brings us to the other point of the criminal trial at which Chin Seow Noi has had a significant impact — at the end of the day when all the evidence is in and the court has to make a decision to convict or acquit. The question is whether the innocent accused will always be able to challenge the confession of the co-accused effectively. Occasionally, the co-accused does take the stand and repeats the incrimination. This situation is more satisfactory — the sworn testimony of the co-accused takes the place of the out-of-court confession and, more crucially, the accused may subject the co-accused to cross-examination to test his veracity. The court is then in a better position to decide who to believe. But the accused is also faced with the possibility that the co-accused either chooses not to testify or to take the stand but retracts his incrimination of the accused. Normally, all the court is left with is the out-of-court confession of the co-accused and the contradictory testimony of the accused. The raw material for decision making is scarce and probative value exceedingly difficult to assess. It was probably a scenario like this that the older cases sought to avoid. After Chin Seow Noi the courts have had no choice but to deal with it. We shall have the opportunity to look at this major difficulty of probative value, but first, this discussion must analyse the other problem, which is of no less importance — that of the interpretation of the pre-conditions to the admissibility of the confession of the co-accused.


Theoretically, the pre-conditions to the operation of section 30 have not changed.13 Whatever interpretative problems the courts now encounter with words like “confession” and “offence”, they have had before. Nevertheless, because of the magnified significance of the admissibility of section 30 confessions, a great deal of pressure has been put on the construction and application of these requirements.

(a) “Confession”

Without a doubt, the greatest difficulty the courts have had has been with the requirement that the statement must first of all be a “confession” — that is, a confession vis-à-vis the co-accused who made the statement. “Confession” is defined in section 17(2) of the Evidence Act:14

A confession is an admission made at any time by a person accused of an offence stating or suggesting the inference that he committed the offence.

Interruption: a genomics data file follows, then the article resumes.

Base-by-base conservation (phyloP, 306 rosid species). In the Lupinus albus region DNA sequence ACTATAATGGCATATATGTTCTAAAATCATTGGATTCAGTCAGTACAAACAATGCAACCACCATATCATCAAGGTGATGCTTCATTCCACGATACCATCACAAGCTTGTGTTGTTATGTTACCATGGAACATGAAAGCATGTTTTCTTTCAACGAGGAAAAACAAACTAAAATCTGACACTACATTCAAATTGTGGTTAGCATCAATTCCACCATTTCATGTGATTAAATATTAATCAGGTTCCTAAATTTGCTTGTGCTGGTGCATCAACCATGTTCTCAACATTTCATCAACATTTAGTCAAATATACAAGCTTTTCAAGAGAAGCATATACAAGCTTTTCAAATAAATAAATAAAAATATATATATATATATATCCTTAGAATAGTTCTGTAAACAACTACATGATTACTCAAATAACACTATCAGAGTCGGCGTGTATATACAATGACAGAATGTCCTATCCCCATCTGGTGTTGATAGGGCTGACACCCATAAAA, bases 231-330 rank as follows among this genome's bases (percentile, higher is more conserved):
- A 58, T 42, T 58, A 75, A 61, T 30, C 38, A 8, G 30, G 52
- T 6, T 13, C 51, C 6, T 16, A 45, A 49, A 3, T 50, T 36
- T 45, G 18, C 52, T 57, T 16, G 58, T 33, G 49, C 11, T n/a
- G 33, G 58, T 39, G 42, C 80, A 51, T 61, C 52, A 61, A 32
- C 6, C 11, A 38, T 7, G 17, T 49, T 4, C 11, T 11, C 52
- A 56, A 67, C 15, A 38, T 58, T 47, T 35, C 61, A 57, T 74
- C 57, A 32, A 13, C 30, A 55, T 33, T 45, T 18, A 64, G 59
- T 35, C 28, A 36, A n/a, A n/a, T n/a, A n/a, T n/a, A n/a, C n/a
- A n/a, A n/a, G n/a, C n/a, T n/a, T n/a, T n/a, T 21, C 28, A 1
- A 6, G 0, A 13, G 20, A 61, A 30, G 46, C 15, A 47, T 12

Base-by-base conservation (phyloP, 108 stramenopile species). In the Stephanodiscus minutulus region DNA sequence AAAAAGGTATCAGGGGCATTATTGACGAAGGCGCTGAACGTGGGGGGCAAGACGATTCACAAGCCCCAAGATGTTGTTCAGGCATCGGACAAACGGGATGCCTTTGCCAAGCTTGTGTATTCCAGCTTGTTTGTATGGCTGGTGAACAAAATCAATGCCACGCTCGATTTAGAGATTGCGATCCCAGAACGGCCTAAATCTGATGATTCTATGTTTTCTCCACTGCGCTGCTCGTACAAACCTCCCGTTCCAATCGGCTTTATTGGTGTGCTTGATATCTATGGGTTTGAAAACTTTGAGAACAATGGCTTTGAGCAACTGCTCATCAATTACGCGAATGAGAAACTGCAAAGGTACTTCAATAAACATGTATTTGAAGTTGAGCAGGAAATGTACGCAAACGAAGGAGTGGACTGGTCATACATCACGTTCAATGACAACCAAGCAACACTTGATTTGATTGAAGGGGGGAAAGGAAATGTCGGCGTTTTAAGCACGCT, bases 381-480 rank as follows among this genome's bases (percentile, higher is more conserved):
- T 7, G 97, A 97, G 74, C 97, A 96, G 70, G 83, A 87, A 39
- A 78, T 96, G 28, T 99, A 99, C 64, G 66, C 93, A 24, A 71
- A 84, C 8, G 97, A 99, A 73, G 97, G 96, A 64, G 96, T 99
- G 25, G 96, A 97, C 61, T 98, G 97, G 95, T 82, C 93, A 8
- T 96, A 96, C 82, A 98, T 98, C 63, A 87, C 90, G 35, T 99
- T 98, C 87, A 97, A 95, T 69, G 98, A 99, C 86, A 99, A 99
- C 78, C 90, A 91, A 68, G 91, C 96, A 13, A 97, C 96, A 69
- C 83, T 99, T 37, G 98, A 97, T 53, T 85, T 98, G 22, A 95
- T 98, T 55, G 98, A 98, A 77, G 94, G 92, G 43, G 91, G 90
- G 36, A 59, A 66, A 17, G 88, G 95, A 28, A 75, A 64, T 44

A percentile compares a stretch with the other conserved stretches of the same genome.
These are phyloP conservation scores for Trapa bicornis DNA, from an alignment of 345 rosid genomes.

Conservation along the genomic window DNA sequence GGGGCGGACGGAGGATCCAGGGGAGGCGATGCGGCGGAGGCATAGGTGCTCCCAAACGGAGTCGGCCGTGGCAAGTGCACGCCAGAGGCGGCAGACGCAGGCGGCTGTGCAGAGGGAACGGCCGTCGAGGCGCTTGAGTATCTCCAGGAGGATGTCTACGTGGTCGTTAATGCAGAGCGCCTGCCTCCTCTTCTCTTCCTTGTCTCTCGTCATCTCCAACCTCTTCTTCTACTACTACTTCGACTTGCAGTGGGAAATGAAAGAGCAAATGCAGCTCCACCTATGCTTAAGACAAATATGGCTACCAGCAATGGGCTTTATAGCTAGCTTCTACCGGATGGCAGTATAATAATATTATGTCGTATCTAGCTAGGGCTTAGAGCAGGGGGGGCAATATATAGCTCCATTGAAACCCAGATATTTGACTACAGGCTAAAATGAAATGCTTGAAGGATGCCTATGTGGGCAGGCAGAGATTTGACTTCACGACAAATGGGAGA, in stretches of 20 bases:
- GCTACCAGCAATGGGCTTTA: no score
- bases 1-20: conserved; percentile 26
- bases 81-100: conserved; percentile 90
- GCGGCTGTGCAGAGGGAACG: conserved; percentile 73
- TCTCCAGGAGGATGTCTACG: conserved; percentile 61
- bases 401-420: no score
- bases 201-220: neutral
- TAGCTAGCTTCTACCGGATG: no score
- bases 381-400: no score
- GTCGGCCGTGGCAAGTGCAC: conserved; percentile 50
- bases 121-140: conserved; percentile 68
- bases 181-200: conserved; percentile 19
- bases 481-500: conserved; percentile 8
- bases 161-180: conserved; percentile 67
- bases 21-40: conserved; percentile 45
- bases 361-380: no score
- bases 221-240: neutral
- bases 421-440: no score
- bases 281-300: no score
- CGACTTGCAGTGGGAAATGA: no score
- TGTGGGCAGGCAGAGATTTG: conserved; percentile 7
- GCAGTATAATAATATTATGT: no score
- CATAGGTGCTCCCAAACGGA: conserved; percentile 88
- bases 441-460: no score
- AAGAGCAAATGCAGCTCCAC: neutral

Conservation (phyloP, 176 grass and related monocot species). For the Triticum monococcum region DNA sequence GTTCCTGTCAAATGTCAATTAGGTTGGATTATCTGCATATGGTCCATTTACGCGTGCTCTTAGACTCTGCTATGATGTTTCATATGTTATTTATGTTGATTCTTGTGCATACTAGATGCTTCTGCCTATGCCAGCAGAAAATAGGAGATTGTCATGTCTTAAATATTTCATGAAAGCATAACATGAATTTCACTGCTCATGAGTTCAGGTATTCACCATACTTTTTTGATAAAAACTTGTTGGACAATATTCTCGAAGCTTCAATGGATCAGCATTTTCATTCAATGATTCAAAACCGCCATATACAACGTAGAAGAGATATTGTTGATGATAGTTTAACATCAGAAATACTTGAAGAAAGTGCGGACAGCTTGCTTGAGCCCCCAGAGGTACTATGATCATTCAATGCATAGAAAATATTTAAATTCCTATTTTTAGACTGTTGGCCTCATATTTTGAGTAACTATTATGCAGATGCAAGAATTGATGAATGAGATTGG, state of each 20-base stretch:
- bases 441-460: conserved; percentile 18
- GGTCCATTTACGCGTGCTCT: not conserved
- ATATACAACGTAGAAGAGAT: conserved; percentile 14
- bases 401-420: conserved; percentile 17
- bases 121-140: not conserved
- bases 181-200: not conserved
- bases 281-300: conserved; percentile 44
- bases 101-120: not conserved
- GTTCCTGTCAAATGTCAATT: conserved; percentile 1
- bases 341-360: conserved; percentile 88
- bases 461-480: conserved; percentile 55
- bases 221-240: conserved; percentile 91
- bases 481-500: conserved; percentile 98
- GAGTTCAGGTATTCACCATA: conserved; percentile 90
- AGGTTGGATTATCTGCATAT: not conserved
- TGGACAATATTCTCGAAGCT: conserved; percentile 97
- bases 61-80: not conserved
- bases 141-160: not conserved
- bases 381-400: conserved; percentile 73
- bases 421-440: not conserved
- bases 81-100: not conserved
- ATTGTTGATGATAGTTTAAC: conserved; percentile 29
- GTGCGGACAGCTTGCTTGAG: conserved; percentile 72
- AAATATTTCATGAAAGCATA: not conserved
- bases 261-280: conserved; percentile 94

The definition is in the alternative, the first limb being that the declarant states that he committed the offence. This covers the situation where the co-accused makes express admissions as to all the elements of the crime he is charged with. The second limb has however been the source of what appears to be endless litigation. The situation which has caused difficulty is one where the declarant makes admissions as to some of the elements of the crime, but makes no express admissions as to others. The problem is simply that the definition contains no prescription as the strength of circumstantial inference which is required before it can be said that the statement suggests the inference that he committed the offence. The unchallenged exposition of this ambiguous phrase is contained in the Privy Council decision of Anandagoda,15 a case which has been approved on numerous occasions in Singapore. The Privy Council said:16

The appropriate test in deciding whether a particular statement is a confession is whether the words of admission in the context expressly or substantially admit guilt, or do they taken together in the context inferentially admit guilt.

However, this, in itself, does not take us very far. Again there is no indication of the strength of inference required. Reading the judgement more closely, we get an indication that the Privy Council had in mind a fairly strict idea of an inferential admission of guilt. Significantly, the Privy Council quotes with approval this passage from Professor Wigmore’s famous treatise:17

we conclude that whenever the statements or declarations of the accused…are of such facts as involve necessarily the commission of a crime, or in themselves constitute a crime, then the facts admitted import guilt, and such admissions may properly be denominated confessions.

Thus, where the facts admitted are not in themselves sufficient to import guilt, the facts which are admitted must by inference necessarily amount to guilt. In other words, guilt must be the only reasonable inference. To say it in yet another way, the facts which are admitted must prove the existence of the remaining elements of the offence beyond reasonable doubt.

Unfortunately, Wigmore’s idea of inferential admission of guilt seems to have escaped the attention of a number of important decisions. The result is that statements have been held to be confessions although guilt was not the only reasonable inference from the facts admitted. This happened in Tan Aik Heng.18 A summary of the facts is necessary. It was a classic drug raid. Narcotics officers found illicit drugs laid out on the floor of an

apartment belonging to a man called Foong. Foong was arrested at the lift landing. Another man, Ah Heng, was in the apartment together with a few other people. Foong gave this statement19 to the police:

Ah Heng brought the heroine to my flat for packing. The heroin does not belong to me or my wife.

Both Foong and Ah Heng were...